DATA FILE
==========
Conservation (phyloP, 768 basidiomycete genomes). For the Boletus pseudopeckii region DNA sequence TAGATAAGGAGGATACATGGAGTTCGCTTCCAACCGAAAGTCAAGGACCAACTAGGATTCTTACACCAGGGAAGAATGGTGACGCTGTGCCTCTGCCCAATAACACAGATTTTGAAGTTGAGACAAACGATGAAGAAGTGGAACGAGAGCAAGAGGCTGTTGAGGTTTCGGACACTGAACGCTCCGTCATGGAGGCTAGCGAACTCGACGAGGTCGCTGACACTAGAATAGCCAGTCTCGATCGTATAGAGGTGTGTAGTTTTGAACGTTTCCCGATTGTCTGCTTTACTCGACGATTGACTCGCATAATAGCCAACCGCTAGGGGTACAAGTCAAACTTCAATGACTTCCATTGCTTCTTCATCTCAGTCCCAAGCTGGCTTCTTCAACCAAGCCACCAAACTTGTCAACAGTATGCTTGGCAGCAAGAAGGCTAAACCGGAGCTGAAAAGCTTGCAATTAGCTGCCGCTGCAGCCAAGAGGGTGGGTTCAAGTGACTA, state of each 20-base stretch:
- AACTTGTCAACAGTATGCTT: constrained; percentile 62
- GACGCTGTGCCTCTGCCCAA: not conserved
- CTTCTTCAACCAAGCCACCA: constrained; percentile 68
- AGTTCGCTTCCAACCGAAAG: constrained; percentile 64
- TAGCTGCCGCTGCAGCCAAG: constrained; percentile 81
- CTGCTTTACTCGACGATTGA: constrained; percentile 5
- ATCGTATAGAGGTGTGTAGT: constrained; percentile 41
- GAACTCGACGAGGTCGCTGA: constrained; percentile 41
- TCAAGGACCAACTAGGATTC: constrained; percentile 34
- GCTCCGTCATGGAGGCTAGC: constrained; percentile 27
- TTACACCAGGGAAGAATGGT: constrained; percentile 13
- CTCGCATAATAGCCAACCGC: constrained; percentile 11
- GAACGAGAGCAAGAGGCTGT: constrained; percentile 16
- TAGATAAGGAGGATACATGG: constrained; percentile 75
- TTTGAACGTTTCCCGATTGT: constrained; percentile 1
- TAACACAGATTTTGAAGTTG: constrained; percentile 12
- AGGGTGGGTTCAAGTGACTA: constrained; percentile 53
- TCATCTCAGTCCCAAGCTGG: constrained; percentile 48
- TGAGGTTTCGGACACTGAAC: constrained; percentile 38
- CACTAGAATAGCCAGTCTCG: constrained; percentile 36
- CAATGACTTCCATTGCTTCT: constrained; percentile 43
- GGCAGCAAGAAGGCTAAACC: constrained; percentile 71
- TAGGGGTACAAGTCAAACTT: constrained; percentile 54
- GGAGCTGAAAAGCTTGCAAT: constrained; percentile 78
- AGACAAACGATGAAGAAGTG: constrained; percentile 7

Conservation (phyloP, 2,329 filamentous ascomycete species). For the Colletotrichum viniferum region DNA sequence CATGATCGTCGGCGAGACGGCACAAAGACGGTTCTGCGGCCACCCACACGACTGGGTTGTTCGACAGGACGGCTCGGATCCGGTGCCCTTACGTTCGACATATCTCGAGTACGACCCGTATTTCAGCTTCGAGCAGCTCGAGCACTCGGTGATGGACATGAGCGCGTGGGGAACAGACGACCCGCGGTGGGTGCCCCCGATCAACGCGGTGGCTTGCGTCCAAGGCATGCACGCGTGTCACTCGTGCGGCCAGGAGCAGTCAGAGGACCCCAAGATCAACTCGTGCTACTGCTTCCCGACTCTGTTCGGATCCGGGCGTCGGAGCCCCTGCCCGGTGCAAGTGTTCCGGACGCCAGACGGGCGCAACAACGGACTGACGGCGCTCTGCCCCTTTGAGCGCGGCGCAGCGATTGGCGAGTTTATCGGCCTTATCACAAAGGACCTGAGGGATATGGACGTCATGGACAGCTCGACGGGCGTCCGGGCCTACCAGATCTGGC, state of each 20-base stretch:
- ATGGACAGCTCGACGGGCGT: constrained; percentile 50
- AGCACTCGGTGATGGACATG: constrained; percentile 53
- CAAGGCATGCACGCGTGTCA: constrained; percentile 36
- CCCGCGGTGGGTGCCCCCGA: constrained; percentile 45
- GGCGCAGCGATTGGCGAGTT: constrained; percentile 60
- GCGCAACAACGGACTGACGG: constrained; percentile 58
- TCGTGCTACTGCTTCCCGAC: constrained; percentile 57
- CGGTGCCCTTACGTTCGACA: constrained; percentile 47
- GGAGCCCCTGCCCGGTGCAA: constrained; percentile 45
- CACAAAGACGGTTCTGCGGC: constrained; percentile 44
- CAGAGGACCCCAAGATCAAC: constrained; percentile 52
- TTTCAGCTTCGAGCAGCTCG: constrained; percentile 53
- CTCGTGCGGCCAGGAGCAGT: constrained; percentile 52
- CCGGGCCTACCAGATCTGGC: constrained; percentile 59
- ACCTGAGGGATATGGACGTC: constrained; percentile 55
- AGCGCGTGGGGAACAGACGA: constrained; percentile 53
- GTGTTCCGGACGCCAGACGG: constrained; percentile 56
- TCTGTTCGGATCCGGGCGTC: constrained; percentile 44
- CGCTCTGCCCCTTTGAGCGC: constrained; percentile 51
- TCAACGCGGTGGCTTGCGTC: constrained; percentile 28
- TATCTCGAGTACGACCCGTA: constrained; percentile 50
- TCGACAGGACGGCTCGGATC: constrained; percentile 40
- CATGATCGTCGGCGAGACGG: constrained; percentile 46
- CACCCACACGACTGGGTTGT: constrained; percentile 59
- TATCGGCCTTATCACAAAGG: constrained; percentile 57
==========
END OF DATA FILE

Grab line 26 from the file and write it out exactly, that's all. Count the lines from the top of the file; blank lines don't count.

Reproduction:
- AGACAAACGATGAAGAAGTG: constrained; percentile 7